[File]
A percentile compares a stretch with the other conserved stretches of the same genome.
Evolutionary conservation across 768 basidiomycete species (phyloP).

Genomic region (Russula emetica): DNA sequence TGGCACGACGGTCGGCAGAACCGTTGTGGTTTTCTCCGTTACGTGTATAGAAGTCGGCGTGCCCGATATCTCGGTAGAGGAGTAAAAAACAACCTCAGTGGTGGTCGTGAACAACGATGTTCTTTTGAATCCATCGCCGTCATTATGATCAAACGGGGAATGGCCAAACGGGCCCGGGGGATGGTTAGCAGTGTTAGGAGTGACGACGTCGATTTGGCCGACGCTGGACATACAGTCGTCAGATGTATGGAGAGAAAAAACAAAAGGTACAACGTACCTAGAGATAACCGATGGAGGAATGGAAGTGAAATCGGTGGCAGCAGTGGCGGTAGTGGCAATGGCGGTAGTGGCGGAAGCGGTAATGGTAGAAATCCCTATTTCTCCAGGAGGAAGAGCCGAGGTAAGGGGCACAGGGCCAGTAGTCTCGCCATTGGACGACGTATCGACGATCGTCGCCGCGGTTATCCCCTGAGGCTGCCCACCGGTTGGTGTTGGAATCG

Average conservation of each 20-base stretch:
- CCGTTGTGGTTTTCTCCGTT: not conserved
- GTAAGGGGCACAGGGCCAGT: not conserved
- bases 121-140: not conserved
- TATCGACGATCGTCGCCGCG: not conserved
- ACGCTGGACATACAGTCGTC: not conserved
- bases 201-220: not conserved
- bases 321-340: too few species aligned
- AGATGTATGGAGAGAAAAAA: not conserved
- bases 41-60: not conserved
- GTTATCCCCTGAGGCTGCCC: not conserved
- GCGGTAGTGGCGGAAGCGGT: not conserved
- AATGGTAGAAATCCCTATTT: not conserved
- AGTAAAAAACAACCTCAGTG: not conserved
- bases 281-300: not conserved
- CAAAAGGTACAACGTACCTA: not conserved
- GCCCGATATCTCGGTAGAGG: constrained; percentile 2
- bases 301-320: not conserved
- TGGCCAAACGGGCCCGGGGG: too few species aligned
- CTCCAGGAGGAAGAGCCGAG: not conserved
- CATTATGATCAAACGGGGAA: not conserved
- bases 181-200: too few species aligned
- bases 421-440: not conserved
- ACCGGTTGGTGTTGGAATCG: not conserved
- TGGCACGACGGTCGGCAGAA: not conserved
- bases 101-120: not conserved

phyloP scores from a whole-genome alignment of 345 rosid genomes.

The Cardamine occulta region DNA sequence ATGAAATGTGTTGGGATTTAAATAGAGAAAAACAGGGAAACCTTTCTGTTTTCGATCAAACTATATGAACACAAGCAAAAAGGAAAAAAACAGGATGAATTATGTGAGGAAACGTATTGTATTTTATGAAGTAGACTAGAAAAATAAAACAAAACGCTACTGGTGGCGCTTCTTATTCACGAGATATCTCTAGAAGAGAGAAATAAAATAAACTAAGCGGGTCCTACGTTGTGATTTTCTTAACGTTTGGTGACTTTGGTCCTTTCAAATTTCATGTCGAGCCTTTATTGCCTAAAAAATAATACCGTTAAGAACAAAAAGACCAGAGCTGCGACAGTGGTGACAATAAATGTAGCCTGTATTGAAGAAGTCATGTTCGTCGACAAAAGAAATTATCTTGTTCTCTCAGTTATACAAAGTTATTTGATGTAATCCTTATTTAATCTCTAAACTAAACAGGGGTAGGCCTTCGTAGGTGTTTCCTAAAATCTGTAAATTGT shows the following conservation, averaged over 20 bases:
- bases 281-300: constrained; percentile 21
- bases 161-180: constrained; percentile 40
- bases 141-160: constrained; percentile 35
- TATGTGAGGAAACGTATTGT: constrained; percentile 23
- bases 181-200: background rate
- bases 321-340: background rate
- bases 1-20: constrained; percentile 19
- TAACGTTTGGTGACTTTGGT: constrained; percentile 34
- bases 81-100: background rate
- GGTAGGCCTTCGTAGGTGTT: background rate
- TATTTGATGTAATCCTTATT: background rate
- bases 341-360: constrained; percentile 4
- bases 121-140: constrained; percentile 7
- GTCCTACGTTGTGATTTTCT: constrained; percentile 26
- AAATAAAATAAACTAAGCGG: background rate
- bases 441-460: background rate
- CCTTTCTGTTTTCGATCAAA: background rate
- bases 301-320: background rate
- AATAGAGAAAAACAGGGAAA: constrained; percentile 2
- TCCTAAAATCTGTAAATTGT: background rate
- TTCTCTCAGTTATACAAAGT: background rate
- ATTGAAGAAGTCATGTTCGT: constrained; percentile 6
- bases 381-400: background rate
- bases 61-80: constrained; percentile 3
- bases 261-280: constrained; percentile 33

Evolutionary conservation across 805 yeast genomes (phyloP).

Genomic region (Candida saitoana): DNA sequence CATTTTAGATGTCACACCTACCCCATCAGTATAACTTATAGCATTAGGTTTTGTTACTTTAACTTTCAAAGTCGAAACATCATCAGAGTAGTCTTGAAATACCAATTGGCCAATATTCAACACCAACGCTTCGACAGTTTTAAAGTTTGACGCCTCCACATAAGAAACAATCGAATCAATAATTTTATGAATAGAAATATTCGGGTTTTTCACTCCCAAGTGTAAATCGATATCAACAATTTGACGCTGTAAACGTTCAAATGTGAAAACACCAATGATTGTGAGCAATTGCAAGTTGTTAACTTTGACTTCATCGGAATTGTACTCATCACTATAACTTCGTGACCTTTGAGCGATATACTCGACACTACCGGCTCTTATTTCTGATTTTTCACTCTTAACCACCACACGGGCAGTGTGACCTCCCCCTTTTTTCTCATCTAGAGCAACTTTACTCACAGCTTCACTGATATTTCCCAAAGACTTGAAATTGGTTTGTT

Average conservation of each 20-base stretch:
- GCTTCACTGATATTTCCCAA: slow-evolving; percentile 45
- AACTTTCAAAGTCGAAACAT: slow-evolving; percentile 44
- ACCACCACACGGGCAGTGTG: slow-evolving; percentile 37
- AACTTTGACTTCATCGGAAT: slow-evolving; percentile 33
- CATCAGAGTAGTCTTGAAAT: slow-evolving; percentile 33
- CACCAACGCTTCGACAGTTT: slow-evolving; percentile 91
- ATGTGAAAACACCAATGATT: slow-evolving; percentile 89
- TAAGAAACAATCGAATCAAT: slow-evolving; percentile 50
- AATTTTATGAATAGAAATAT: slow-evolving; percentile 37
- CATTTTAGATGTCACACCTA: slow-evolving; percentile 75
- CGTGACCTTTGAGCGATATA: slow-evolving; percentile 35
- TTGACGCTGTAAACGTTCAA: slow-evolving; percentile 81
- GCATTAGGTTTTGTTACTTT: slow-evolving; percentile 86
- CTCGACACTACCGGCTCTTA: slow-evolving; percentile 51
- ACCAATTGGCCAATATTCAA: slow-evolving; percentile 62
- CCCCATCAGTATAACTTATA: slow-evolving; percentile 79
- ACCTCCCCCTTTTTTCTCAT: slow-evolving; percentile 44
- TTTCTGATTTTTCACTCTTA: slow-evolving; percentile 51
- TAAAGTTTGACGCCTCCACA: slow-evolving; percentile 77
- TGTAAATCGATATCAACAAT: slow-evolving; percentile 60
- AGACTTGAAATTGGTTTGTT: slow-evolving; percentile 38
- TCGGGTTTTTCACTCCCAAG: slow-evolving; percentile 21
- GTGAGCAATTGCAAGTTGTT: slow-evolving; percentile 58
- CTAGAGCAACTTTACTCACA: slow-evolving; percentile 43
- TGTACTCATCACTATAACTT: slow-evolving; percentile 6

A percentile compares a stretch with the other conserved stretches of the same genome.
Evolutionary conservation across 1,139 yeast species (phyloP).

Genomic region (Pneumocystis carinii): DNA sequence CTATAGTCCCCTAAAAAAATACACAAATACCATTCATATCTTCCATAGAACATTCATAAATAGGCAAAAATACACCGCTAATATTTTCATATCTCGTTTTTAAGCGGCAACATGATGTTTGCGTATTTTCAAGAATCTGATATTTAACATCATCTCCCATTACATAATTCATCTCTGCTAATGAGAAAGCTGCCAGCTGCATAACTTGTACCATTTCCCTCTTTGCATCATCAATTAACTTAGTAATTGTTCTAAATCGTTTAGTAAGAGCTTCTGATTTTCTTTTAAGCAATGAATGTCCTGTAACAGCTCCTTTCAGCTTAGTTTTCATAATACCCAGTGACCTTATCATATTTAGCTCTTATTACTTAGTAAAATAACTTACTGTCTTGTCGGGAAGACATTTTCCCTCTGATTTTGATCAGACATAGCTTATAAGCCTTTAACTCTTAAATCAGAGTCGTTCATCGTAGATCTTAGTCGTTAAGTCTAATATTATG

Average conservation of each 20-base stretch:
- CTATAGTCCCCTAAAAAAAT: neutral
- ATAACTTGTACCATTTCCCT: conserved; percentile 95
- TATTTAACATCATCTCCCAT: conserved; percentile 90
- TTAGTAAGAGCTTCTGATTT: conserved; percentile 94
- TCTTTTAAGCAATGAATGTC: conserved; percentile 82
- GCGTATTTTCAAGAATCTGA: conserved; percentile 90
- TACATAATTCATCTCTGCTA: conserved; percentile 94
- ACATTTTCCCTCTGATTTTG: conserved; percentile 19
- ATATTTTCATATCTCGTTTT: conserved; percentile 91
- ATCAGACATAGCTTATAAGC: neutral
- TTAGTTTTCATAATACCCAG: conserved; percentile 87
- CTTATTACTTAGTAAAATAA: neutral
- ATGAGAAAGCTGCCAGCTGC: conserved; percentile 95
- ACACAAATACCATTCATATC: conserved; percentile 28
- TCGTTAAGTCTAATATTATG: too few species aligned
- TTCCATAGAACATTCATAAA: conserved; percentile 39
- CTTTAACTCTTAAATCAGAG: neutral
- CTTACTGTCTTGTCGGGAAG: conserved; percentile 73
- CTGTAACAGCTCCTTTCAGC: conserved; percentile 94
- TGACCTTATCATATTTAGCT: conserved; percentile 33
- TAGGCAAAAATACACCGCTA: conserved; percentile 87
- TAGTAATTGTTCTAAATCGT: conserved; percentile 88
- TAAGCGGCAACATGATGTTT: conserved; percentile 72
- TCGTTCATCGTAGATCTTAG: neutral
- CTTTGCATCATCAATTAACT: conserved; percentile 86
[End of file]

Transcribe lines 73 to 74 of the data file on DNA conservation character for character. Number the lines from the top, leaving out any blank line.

- CTCGACACTACCGGCTCTTA: slow-evolving; percentile 51
- ACCAATTGGCCAATATTCAA: slow-evolving; percentile 62